A first aid course instructor may demonstrate to you how to bandage a bleeding cut, but he may only have you try it once or twice, possibly not at all. You might get some instant gratification from pretending to administer a bandage, but will you remember this technique during an emergency? Probably not.

 

What could go wrong?

 

If you claim to understand first aid, but then an emergency occurs, and you do not remember your skills or you freeze up, bad injuries could become worse, accidents could become deaths, and you may be left with a lifetime of remorse for not better responding to the emergency.

 

How to prepare yourself:

 

Practice, practice, practice! First aid is about 40% theory, 60% training, practice, drilling, and skill-honing. If your first aid course does not make you practice first aid skills, take another course that emphasizes the physical application of the skills. Practice your first aid training with friends and family, and study online courses that offer practical exercises too.

 

3). Instructors Will Rush You

 

Many instructors will rush you through your first aid course. They just want to give you your certificate and get you out the door, so they can teach the next class, deliver certificates, and get those students out the door. The cycle continues, and it leads to students never getting enough time to practice and understand everything.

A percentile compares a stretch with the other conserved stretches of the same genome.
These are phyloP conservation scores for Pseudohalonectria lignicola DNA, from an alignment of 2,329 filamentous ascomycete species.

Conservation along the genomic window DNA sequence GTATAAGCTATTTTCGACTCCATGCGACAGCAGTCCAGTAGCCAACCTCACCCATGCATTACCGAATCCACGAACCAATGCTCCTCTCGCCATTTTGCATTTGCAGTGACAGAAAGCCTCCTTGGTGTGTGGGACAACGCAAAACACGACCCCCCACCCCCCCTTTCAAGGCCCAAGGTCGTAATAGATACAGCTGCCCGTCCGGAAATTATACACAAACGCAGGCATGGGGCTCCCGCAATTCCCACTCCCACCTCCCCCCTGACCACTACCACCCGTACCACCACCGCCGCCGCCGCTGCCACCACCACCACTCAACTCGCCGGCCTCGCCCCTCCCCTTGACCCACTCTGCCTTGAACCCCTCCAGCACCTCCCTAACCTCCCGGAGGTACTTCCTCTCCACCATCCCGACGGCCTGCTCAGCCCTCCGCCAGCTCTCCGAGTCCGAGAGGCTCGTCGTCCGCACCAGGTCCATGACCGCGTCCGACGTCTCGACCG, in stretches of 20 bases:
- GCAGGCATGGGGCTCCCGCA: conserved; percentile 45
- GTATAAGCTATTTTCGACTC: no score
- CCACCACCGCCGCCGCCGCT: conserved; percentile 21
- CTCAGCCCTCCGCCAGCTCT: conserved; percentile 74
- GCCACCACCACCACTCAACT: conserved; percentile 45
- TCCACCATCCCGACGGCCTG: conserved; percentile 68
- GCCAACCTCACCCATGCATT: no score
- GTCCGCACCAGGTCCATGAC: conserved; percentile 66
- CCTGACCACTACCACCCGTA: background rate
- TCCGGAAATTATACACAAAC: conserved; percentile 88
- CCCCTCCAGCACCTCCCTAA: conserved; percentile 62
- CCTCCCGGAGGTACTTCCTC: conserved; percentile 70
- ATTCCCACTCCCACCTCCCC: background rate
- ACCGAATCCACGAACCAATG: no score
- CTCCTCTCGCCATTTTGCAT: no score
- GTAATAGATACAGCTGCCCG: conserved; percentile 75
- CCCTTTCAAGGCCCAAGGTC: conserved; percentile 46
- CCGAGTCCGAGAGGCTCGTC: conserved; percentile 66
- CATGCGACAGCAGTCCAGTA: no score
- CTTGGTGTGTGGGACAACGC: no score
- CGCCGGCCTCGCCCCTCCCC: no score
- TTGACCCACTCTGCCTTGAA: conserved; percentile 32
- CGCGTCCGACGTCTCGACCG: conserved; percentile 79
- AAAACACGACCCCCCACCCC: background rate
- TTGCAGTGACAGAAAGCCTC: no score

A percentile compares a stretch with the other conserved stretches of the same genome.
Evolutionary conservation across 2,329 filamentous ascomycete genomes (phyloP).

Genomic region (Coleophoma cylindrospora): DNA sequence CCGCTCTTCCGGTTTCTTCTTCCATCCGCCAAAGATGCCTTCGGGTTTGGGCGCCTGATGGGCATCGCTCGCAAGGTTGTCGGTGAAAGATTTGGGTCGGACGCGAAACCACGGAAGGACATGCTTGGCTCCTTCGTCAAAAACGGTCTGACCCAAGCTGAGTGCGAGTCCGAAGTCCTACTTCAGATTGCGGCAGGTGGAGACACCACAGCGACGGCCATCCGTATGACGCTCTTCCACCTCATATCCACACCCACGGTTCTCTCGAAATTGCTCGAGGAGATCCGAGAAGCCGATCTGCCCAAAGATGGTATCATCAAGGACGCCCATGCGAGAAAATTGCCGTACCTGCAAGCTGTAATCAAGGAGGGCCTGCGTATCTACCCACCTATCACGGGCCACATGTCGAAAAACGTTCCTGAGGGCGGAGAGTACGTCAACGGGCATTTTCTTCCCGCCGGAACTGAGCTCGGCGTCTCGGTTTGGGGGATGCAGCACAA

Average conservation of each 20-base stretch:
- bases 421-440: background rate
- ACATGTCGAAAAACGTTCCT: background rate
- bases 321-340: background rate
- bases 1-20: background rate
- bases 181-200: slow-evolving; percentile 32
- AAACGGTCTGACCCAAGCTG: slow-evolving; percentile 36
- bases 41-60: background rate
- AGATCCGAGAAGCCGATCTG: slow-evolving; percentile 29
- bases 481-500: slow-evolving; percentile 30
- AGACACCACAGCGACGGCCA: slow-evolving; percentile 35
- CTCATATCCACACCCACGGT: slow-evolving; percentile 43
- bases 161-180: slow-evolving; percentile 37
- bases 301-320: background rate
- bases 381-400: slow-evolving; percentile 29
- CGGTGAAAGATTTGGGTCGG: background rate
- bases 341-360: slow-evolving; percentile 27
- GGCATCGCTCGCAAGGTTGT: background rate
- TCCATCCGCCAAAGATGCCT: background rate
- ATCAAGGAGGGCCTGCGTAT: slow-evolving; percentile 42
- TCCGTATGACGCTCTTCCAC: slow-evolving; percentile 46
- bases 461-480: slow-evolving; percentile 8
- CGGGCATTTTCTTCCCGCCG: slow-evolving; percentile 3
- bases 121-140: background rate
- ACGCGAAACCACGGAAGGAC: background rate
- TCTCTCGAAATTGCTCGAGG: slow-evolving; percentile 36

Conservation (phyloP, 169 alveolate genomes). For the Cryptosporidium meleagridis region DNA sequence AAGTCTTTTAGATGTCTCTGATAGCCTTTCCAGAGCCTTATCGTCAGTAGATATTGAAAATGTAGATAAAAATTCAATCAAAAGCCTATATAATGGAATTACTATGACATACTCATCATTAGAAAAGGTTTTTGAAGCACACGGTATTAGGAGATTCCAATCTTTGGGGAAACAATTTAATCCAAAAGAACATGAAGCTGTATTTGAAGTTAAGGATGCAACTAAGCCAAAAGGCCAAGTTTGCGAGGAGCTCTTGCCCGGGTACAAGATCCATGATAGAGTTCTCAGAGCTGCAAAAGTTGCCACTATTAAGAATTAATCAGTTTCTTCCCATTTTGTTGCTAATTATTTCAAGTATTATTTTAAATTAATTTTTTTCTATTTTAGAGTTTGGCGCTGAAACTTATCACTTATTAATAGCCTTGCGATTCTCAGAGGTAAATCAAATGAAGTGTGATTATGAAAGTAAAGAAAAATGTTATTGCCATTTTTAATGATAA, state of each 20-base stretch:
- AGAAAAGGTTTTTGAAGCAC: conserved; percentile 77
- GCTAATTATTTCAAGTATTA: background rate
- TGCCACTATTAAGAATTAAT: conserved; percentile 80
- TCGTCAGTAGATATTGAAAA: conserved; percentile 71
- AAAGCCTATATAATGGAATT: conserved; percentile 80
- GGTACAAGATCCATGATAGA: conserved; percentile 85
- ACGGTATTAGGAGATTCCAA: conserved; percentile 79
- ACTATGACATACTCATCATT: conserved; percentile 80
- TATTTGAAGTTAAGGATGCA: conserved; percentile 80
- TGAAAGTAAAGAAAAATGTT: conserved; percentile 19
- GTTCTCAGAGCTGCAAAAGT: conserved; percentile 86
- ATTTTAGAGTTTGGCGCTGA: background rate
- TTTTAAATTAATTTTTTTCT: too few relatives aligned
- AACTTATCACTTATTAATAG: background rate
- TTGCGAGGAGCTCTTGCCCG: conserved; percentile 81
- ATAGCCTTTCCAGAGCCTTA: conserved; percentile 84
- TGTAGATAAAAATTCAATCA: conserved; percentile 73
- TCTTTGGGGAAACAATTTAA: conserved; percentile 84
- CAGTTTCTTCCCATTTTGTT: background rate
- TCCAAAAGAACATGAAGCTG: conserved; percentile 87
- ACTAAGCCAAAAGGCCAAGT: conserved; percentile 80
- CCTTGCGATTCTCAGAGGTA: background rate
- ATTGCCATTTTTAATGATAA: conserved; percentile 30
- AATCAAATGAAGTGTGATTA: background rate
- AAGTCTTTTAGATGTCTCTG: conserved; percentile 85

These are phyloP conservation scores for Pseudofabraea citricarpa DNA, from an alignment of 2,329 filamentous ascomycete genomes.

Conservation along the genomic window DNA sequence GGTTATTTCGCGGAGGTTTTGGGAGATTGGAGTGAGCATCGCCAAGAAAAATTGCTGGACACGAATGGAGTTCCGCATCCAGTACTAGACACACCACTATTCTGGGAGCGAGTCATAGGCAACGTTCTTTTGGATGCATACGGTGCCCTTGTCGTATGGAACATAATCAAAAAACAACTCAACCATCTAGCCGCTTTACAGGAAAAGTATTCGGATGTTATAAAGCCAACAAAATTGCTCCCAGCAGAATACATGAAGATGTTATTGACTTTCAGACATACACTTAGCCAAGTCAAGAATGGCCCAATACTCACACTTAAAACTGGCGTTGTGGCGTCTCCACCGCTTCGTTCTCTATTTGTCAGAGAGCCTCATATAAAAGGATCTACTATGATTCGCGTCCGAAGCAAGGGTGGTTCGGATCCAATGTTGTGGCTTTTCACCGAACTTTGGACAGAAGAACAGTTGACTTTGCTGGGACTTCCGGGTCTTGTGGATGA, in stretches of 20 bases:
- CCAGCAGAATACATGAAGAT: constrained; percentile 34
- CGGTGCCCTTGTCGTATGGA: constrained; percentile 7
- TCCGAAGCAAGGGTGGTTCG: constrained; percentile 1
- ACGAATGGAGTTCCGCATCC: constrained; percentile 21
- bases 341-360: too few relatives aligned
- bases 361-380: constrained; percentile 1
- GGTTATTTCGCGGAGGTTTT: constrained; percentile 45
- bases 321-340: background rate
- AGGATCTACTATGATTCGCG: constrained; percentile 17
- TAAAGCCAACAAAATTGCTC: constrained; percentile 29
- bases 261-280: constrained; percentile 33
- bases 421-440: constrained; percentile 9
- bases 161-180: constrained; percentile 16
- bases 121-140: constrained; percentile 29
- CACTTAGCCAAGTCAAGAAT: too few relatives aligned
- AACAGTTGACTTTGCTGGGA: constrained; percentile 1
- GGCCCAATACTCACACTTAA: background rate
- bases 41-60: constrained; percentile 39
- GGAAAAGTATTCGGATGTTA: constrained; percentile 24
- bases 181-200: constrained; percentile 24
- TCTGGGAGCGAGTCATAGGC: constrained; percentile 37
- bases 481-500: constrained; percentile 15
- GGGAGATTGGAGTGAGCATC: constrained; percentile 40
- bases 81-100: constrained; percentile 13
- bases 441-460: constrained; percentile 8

Example:

 

In our experience, first aid instructors almost ALWAYS try to cut classes in half, because they assume that "Everyone just wants to get it over with so they can get back to their lives."

 

What could go wrong?

 

First aid courses are already cut far too short. Most instructors say they can teach basic first aid skills in an afternoon, then let their class out after just 2-3 hours. Trying to learn the broad subject of first aid in 2-3 hours would be like trying to learn how to swap out a car's engine in 2-3 hours. You'll walk away mystified and only understanding a small sliver of the field that is first aid.

 

How to prepare yourself: